Jiminy cricket, that's a lot of spam that's been blocked.


Posted by blahedo at 1:56am | Comments (5)

18 Jan 2006


A reader wrote in with the following question:

Do you like living in Galesburg, and if so why? What makes it tolerable? What are the good things about the town (as opposed to the many benefits and satisfactions associated with Knox...)?
and I thought it would be a nice topic to write about here.

The first answer is, yes!, I love living in Galesburg. "What makes it tolerable" is exactly the wrong question, because it means you've already rejected the city and are trying to talk yourself back into liking it. I don't tolerate the city, I enjoy it—not that it's perfect, of course.

The second half is also a bit fallacious, because divorcing the college from the town is really throwing out quite a lot of good. When school is in session, hardly a weekend goes by that there isn't some sort of performance on campus, and near the end of the term there are often so many that one can't even attend them all. Local theatre fans already know that Knox has a fabulous theatre department, with a major production three times a year and a score of smaller "black-box" productions, directed by students and sometimes even written by them. They aren't always great, but they are rarely terrible, and some of the best have actually been the student productions. Knox also doesn't hurt for musical ensembles, both vocal and instrumental, which perform regularly. (The Knox Jazz Combo performs at McGillacuddy's every week school is in session.) Sporadically, there are also art shows, film screenings, and lectures, most of which are open to the general public, and easy to find out about if you're interested in that sort of thing.

But the cultural cachet of the town isn't restricted to Knox's offerings. Sandburg (the community college) has its share, as does the community at large; there are two local community theatre groups, various city musical groups, an art gallery downtown, and Q's Cafe has recently opened its walls as a gallery for some pretty good local artists (in addition to selling great sandwiches, and don't miss their bread pudding).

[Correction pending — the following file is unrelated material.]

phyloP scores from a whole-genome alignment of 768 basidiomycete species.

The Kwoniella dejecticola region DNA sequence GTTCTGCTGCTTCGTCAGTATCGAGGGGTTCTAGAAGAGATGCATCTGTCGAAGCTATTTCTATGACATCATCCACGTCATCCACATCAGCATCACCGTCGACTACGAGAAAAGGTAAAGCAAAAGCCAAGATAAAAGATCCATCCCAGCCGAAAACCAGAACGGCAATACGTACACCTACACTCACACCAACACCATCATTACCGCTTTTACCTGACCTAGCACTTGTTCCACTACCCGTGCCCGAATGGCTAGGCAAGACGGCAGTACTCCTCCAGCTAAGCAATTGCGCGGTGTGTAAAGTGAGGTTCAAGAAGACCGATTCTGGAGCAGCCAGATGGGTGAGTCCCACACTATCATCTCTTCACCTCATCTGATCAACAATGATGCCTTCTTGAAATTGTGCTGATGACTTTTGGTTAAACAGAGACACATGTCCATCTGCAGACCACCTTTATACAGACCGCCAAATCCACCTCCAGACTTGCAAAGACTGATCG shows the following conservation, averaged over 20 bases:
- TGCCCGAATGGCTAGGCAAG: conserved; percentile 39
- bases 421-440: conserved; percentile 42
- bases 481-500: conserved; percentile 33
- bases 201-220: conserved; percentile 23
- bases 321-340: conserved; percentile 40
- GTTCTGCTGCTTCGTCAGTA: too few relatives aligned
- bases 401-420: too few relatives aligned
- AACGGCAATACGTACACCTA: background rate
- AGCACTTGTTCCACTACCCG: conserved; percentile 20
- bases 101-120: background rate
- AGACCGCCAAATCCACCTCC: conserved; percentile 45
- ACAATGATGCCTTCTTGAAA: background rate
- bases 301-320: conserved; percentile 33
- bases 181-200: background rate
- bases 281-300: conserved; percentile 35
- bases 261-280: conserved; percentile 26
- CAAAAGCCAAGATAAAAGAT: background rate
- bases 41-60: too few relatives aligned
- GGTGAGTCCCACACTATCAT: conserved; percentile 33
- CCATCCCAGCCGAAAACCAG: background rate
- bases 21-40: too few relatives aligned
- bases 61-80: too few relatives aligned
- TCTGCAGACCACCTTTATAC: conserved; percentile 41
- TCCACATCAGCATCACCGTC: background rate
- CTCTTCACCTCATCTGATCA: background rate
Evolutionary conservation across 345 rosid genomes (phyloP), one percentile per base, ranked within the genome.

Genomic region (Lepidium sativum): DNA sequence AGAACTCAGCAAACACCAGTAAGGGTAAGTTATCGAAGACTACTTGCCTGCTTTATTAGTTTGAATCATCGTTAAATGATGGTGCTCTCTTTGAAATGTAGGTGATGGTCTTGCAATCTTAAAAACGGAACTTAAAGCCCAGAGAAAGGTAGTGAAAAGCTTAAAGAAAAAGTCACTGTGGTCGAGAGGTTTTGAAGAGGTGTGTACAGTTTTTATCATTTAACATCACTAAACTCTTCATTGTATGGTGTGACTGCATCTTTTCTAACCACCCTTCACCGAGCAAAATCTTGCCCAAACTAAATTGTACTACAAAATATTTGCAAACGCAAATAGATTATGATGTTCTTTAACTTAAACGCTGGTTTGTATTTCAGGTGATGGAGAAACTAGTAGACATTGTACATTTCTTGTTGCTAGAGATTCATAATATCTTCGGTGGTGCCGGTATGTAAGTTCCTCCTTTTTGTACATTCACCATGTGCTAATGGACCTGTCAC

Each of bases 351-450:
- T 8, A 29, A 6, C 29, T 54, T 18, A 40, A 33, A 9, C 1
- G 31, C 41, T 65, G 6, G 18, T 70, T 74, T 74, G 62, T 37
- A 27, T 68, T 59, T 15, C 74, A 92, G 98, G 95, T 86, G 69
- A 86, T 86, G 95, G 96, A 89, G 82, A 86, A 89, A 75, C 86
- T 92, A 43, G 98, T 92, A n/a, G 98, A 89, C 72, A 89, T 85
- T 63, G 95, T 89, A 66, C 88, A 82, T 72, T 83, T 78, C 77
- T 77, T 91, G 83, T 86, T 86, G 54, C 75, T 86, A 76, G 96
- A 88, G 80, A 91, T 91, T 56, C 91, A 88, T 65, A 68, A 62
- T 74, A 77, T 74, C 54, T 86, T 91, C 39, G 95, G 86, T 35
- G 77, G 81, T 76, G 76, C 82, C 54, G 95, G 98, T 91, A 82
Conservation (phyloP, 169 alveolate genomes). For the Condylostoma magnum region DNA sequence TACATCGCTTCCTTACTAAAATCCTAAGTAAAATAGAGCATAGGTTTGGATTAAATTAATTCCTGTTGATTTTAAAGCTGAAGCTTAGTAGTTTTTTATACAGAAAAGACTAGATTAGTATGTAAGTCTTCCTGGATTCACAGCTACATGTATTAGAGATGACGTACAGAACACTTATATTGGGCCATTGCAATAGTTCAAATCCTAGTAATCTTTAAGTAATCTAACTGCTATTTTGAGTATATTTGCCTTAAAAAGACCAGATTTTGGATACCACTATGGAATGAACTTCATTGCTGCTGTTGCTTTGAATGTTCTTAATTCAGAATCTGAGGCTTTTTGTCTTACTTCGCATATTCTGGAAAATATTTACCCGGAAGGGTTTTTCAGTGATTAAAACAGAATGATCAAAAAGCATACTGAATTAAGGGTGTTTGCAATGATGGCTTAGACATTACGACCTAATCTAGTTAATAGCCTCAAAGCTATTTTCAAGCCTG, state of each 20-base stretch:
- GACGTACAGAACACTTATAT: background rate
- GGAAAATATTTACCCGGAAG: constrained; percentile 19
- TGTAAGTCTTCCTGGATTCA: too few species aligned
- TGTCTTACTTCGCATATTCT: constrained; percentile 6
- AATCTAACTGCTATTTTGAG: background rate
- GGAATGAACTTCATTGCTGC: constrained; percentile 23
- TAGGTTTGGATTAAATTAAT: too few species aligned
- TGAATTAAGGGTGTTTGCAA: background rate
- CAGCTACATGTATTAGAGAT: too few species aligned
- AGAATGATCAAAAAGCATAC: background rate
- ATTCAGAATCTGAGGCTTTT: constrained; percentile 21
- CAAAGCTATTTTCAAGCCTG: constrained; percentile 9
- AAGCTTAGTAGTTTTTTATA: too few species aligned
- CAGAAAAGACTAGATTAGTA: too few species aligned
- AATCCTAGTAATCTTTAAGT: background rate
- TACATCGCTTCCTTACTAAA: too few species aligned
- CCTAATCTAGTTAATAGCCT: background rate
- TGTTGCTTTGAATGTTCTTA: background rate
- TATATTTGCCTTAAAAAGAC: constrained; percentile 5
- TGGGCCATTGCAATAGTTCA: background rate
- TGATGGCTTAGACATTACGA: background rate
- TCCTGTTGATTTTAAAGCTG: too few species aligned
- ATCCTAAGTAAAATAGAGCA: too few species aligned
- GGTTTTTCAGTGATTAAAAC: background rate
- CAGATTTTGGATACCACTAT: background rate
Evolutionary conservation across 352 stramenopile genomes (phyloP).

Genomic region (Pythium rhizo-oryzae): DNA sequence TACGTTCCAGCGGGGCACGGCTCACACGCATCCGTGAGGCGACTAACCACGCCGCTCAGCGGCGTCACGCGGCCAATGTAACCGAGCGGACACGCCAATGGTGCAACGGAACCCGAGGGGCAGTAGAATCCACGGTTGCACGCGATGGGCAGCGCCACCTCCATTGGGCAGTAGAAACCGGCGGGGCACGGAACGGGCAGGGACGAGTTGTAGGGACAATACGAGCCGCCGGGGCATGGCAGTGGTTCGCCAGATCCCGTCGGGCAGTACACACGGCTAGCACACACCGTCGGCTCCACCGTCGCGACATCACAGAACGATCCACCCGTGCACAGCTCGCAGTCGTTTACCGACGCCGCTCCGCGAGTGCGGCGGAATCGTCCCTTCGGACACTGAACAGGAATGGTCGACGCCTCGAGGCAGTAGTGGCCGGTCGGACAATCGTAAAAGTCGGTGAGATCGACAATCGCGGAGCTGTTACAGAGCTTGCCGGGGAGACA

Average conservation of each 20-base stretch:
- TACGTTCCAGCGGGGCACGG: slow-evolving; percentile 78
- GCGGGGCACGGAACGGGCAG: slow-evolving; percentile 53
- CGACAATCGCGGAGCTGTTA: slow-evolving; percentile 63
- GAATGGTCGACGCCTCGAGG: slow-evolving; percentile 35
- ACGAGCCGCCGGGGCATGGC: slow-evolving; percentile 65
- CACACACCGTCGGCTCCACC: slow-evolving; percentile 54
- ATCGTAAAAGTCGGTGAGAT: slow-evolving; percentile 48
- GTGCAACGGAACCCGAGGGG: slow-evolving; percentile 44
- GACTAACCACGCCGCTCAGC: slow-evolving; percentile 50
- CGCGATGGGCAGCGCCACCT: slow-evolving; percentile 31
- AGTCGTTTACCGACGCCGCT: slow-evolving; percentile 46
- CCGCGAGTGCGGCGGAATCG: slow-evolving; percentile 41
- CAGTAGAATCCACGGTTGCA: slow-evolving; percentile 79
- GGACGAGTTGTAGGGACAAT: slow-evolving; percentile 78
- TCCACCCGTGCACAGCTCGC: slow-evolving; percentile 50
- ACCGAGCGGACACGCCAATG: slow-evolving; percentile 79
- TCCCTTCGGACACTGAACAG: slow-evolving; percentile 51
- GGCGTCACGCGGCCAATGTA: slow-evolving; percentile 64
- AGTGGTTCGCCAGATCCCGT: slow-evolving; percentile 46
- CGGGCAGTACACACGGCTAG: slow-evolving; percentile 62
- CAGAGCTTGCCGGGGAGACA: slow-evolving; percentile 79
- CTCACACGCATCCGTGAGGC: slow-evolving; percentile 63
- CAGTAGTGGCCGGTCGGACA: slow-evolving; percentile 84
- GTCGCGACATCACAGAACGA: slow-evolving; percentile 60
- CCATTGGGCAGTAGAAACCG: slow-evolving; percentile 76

Which brings me to the food. Alas, we do not have a wide selection of ethnic food (though the Mexican food is decent—Jalisco's is fantastic, and El Rancherito isn't half bad either). But we do have some pretty good restaurants, including the Packinghouse and the Landmark (try the Bananas Foster Crêpe, the rum caramel sauce is out of this world) down in the Seminary Street district and the Steak House up on Henderson Street. Uncle Billy's is a high-quality bakery, also in the Seminary Street district, that uses all-natural ingredients, organic where possible, and is attached to Cornucopia, which is a pretty complete natural foods store. I manage to buy nearly all my food there, the only lack being soda and organic/free-range meat. For that, though, one can go (though I haven't, yet) to Thrushwood Farms or one of the local food co-ops, and get locally-grown meat that may not be technically organic but fills a similar niche.

And I can't help but mention that Galesburg is small and cheap to live in. Small, so you can walk or bike pretty much everywhere; and cheap, so you can buy or rent for a small fraction of what you'd pay most other parts of the country. If you own a house elsewhere, and have more than a year or two of equity in it, you'll probably be able to buy a house in Galesburg for cash. Better yet, get a mortgage here and use the rest to restore your century-old house to its original Victorian, Edwardian, or Tudor splendour. It's a local hobby.